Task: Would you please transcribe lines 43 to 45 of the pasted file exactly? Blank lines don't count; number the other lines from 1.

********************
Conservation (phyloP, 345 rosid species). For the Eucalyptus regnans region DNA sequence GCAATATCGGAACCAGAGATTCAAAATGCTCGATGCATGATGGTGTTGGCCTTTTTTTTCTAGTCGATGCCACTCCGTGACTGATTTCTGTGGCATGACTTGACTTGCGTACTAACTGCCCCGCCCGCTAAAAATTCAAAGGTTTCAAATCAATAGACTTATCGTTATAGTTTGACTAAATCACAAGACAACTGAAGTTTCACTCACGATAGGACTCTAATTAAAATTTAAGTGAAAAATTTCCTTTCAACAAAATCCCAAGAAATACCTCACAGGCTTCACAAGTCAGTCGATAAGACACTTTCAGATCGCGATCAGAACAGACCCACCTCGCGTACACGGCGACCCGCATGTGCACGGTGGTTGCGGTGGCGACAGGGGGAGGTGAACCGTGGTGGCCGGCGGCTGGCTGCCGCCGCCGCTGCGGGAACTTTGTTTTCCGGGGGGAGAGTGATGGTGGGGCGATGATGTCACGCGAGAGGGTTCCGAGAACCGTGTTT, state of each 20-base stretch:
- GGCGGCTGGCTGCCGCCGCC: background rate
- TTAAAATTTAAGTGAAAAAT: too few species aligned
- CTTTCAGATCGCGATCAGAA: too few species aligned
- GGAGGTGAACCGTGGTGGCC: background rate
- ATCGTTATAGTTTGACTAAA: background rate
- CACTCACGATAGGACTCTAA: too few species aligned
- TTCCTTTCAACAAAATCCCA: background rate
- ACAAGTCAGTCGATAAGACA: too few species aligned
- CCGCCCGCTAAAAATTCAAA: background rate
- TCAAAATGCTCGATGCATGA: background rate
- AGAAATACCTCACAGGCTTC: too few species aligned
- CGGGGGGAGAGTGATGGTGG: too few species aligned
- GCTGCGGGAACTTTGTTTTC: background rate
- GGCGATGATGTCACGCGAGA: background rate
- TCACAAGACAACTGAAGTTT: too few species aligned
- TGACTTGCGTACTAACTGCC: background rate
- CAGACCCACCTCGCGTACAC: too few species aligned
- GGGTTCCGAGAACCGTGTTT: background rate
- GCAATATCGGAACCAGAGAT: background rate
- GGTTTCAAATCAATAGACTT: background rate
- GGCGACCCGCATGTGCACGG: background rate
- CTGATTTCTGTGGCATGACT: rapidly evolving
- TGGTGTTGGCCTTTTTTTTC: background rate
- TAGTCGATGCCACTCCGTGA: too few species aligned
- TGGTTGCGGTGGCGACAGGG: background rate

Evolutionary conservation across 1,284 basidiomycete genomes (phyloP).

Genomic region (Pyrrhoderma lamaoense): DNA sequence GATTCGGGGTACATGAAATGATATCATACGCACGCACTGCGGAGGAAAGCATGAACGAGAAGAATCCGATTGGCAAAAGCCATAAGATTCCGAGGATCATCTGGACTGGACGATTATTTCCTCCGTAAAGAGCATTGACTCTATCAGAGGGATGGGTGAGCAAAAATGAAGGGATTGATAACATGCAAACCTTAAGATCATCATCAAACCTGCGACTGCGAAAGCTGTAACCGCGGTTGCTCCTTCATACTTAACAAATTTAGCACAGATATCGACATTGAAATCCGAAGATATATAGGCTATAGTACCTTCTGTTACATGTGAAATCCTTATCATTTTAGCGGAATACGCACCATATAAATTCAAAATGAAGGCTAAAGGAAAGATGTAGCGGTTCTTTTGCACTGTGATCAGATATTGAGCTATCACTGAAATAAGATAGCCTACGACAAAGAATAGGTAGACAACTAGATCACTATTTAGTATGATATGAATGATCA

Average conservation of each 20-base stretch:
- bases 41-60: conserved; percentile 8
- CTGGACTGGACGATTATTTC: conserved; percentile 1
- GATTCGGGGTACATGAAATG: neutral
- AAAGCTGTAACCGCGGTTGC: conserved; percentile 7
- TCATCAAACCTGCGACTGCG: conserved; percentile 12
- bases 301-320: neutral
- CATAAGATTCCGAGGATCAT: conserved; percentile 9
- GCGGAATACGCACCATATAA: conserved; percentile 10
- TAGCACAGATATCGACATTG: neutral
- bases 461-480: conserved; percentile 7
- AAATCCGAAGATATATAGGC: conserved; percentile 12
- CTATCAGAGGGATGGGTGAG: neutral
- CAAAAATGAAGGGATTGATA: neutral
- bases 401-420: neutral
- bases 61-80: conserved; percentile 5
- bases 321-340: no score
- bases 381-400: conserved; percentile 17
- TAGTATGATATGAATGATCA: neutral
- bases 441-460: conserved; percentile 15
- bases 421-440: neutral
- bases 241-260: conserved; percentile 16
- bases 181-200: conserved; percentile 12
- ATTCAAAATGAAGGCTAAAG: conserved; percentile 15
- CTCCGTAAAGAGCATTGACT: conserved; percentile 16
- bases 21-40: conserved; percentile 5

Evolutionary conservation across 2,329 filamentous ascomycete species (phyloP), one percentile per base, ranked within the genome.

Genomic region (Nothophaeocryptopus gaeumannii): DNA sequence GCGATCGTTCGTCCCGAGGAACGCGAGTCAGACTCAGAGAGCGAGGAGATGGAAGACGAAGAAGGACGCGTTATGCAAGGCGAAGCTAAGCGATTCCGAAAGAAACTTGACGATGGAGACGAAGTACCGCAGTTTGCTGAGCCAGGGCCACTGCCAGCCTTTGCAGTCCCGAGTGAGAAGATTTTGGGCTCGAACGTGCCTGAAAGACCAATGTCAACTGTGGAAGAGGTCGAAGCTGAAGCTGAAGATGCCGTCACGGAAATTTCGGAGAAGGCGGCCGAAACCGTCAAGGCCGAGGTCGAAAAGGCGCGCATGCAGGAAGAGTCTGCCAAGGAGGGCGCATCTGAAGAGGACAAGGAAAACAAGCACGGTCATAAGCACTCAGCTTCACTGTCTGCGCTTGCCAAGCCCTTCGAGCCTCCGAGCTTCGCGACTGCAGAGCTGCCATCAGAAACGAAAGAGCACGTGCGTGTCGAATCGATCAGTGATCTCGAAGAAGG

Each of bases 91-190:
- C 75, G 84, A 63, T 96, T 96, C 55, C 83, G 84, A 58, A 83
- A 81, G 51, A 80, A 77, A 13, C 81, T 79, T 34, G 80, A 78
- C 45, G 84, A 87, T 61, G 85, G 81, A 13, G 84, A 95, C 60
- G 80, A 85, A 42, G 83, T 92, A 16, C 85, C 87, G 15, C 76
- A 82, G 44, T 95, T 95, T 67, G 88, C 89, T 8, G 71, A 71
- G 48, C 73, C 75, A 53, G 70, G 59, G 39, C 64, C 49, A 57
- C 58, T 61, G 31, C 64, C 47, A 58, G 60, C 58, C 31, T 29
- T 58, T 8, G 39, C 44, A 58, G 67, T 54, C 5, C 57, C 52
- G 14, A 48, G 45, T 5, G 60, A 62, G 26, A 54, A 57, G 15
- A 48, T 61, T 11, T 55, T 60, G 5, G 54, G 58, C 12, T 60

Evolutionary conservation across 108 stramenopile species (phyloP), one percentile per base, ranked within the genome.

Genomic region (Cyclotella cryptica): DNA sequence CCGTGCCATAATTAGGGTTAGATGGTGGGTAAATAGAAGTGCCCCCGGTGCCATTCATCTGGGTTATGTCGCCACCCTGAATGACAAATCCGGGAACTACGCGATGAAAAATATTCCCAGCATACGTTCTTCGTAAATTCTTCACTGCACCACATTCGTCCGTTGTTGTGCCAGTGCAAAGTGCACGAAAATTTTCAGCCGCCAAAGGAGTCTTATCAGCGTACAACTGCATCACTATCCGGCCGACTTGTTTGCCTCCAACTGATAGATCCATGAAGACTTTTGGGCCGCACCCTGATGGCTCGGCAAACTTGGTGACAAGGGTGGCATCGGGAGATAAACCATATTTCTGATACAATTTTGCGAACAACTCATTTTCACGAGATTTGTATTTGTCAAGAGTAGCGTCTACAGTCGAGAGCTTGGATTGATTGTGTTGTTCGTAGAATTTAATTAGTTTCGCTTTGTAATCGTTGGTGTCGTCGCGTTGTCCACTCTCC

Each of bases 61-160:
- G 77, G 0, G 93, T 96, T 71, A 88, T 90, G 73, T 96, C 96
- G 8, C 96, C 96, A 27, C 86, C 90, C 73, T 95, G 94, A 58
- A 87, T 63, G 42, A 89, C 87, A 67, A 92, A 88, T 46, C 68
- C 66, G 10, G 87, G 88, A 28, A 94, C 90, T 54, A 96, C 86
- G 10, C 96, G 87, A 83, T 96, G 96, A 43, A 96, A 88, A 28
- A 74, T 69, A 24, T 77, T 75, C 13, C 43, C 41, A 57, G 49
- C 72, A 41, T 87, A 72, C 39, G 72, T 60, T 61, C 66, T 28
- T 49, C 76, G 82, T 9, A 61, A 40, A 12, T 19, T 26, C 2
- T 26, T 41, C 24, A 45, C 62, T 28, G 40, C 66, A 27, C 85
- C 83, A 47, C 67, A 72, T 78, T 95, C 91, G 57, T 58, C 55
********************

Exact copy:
- bases 401-420: neutral
- bases 61-80: conserved; percentile 5
- bases 321-340: no score